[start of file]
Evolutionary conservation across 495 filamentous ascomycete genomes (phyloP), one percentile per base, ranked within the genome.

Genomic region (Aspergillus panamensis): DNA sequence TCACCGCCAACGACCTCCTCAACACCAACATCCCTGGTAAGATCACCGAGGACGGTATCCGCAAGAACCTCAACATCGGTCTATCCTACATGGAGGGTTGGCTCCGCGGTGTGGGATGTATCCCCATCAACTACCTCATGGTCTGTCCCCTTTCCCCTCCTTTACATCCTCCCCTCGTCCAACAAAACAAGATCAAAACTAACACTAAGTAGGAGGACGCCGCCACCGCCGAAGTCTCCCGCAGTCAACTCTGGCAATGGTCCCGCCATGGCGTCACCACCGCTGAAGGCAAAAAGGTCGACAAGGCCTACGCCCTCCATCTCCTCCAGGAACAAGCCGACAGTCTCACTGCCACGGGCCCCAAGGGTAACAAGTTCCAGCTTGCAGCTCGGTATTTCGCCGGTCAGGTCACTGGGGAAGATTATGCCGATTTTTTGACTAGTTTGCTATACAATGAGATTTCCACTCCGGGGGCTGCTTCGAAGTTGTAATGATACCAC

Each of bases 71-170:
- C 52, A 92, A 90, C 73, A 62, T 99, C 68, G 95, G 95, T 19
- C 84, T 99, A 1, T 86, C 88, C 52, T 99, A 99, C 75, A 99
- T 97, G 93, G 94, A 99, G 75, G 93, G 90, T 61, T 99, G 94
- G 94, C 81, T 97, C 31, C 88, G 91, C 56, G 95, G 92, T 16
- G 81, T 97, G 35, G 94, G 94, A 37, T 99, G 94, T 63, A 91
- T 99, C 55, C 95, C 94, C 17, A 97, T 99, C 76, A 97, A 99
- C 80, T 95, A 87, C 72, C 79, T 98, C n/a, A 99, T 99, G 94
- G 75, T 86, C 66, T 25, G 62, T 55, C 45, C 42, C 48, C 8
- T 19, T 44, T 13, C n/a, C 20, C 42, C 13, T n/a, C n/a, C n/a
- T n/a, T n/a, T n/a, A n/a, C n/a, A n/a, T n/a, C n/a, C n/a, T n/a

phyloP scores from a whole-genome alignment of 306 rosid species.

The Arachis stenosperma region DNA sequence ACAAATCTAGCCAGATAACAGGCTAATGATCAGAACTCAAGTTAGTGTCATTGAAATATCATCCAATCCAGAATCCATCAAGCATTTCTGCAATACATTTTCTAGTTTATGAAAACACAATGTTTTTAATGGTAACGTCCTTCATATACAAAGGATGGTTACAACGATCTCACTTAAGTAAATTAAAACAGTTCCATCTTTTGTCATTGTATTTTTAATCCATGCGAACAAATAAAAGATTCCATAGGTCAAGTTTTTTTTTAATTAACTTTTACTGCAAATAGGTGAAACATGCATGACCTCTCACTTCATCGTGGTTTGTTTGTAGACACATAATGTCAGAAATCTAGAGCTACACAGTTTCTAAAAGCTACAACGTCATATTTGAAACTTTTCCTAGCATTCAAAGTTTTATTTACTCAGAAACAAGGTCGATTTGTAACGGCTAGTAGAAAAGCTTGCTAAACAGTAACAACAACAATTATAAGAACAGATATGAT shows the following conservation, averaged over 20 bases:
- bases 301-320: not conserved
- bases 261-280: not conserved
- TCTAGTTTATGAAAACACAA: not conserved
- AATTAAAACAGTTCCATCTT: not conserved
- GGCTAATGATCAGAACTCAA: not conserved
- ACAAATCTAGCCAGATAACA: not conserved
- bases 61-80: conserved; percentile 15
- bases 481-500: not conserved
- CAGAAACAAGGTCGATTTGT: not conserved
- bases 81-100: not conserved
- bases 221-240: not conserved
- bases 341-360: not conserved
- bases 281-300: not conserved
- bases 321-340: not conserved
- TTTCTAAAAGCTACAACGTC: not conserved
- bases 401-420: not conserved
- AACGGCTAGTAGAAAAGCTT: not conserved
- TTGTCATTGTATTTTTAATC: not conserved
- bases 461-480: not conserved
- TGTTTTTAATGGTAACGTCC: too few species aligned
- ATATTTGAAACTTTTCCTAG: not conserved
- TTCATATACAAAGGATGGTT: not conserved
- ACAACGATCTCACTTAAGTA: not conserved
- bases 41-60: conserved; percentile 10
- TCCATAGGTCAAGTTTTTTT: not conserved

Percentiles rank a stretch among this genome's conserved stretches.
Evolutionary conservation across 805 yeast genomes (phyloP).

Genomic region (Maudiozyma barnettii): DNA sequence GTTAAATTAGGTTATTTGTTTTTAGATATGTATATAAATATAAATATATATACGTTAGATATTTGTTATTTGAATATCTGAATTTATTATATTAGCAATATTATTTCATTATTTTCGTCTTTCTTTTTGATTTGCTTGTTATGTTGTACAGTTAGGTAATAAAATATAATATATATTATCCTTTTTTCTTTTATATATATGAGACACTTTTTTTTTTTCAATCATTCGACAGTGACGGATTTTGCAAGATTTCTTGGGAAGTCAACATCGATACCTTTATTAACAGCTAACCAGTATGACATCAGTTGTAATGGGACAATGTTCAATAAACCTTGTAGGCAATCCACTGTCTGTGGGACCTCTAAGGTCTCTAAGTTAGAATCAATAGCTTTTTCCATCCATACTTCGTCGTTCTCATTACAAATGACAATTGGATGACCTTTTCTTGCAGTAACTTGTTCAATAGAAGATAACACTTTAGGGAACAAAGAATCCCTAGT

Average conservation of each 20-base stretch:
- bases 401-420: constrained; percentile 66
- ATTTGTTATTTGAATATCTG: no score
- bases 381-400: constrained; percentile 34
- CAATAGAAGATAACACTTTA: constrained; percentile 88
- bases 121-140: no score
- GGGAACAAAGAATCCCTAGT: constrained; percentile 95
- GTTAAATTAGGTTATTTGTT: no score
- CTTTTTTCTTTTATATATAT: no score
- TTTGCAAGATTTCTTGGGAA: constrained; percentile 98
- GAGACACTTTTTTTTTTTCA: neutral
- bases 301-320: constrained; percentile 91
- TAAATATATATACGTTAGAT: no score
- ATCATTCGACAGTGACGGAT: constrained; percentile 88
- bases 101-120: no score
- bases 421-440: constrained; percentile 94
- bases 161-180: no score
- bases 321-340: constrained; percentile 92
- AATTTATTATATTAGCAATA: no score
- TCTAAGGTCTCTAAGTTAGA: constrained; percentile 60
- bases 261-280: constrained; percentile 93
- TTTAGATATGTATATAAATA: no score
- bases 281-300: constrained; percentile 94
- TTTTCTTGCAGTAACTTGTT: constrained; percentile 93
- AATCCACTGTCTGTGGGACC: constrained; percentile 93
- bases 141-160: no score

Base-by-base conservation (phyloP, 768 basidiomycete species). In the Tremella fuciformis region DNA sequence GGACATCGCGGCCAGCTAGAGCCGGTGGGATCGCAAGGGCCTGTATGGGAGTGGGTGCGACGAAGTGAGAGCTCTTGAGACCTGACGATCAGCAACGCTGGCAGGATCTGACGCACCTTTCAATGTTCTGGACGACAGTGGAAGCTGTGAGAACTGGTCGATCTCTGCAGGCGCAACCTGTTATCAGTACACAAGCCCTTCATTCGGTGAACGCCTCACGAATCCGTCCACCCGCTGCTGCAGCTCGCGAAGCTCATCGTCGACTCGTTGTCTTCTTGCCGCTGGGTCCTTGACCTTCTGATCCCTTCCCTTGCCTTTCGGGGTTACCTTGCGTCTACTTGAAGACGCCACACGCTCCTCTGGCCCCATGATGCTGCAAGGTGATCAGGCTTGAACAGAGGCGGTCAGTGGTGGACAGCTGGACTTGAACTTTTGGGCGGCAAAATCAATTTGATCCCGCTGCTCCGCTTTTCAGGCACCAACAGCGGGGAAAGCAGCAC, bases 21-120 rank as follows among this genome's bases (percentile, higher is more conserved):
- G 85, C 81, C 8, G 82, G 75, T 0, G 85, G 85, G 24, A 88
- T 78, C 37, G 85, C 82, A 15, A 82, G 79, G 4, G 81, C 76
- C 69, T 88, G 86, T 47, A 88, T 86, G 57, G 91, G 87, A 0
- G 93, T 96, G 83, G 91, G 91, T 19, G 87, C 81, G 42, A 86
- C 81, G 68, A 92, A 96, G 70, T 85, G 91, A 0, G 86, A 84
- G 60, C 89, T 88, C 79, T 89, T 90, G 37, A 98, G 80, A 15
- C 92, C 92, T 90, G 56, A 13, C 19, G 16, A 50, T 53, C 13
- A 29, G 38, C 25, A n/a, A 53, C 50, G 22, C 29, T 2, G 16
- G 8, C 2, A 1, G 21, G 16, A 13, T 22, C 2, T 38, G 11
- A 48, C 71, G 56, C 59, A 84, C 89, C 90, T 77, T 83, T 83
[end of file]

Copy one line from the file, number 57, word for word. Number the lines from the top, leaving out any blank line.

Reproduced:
- ATCATTCGACAGTGACGGAT: constrained; percentile 88